Chevrolet started rolling the first Volts off the assembly line and onto car haulers on Dec. 13, sending them off to anxious customers who have been waiting months for their electric car, or advanced hybrid or whatever you like to call the Volt. That same day, Nissan delivered its first Leaf electric car to a customer in San Diego. Normally, handing over the keys of a new modelâ€™s first buyer is about as scintillating as ribbon-cutting ceremonies photographed in community newspapers.
In this case, the first deliveries kicked off a closely-watched sales race that will begin to answer some big questions about fuel-efficient technology and what consumers really want. General Motors has argued that the Volt is the way to go. Youâ€™ll never get stranded in a car that recharges the battery using a gasoline engine. Nissan differs, of course. As long as thereâ€™s a tailpipe, itâ€™s not the genuine green article. As an aside, Toyotaâ€™s Prius is no longer in the conversation. Unless the Leaf and Volt end up with major quality or performance problems, Toyota has dithered away its position as the unquestioned technology kingpin.
Which car will win? The Leaf is the cheaper option, costing almost $33,000 before federal tax incentives, compared with $41,000 for the Volt. But I think the Volt is a better proposition for most consumers. Nissan says the Leaf can go 100 miles on a charge. But if you drive a pure EV hard on the highway, where the regenerative brakes will do less recharging, you can get a lot less. If the driver has a lead foot or if the weather is especially cold, that will also drop the carâ€™s range. For consumers with a short commuteâ€”and if they only drive to work and back everydayâ€”itâ€™s a great option. For the rest of us, that just wonâ€™t do. The Volt can go 379 miles on a tank of gas and a full battery charge.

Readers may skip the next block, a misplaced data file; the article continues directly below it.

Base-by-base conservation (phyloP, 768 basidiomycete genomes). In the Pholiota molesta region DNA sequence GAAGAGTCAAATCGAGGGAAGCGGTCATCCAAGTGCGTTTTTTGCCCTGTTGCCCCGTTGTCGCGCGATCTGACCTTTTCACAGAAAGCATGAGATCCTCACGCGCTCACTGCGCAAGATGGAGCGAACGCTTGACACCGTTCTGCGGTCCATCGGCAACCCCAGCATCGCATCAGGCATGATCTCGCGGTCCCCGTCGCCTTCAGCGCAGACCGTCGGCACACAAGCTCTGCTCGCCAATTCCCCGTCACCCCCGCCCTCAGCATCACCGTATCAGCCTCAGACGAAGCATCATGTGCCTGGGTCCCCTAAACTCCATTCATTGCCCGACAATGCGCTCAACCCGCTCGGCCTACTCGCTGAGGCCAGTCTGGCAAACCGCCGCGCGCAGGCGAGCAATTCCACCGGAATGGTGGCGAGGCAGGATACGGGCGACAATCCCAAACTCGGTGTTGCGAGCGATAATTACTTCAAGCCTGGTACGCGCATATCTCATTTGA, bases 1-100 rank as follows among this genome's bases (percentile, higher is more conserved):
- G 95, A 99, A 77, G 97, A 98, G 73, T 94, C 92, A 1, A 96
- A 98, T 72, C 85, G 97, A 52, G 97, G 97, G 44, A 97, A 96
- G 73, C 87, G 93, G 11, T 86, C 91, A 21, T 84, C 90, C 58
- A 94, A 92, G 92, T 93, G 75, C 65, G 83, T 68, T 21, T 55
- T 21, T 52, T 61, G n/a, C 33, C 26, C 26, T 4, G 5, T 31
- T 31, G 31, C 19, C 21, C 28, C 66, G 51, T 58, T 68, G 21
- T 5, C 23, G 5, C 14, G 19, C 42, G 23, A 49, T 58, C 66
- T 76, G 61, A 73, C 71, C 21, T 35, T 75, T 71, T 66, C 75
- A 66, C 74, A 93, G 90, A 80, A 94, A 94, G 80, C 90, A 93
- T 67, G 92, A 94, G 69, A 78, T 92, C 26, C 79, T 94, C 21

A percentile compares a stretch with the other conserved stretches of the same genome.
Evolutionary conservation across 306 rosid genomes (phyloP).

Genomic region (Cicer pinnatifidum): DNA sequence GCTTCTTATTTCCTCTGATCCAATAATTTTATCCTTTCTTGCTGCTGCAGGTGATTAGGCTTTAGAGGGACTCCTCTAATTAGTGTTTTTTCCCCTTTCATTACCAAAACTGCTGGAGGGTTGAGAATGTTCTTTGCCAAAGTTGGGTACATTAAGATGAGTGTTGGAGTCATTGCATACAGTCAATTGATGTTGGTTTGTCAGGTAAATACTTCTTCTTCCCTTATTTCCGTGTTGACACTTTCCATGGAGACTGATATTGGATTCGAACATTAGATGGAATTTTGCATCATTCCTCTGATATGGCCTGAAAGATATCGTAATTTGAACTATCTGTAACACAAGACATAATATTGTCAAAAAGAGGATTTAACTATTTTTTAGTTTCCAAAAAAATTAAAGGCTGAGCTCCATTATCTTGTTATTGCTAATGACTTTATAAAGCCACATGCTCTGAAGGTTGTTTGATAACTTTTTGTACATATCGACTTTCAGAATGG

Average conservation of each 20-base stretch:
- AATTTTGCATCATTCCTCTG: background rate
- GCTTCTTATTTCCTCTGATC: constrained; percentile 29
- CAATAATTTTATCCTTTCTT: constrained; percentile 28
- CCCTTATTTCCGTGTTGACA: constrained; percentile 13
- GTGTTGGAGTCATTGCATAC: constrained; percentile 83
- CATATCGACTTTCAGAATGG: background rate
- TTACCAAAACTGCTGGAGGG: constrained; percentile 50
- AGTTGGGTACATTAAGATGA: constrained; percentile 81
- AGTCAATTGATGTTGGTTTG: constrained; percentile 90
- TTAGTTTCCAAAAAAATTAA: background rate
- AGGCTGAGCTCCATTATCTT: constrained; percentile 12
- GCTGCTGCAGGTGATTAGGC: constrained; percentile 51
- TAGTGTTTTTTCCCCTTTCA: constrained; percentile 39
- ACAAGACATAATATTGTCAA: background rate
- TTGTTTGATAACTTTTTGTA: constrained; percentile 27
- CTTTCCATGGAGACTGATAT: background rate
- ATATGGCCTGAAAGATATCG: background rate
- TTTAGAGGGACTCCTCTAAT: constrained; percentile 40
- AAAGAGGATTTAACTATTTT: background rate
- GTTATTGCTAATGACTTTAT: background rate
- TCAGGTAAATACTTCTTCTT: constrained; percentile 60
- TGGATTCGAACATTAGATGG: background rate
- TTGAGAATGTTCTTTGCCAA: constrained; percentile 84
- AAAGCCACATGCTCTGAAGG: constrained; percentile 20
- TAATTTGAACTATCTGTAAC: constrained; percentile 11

Thereâ€™s something else about the Volt. If you strip away the green allure and techno-geek appeal, itâ€™s just a really good car. I tested it out last month. Itâ€™s smooth, quiet and handles nicely. The Volt is not a car for smoky burnouts, but it has a nice amount of zip. Its interior has a certain Star Trek appeal. The flat control panel that turns on the audio or environmental control with a touch, as opposed to pushing a button, is very avant garde. The two video screens provide all kinds of information and the graphics that show the flow of power from the engine to the battery to the wheels and motors is nicely done. There is one flaw. GM has a ball on one screen that moves up and down and when youâ€™re driving most efficiently, it hovers in the middle. It was confusing. But overall, the car has the kind of futuristic feel youâ€™d expect from this kind of car.
I have not tested a Leaf. But I have driven a Mini E and felt the specter of range anxiety. I got the car with a full charge, which means it should go up to 156 miles. Like any electric car, it can be considerably less if you drive it more on the highway when you use more power and the regenerative braking system does less recharging. I drove it until the battery was down to 83%. The next day, I had a 10-mile trek of mostly suburban streets and it got down to 67%. The battery still had plenty of juice. The real problem is that you canâ€™t just drive all day without planning out your trip and when you will recharge. You have to plan around range and allow some leeway in case you get fewer than 100 miles. That gives the Volt or any other hybrid a huge advantage for most car buyers.
This gets hotly debated in the green blogosphere. I think the Volt will be more successful. Now, letâ€™s sit back and watch.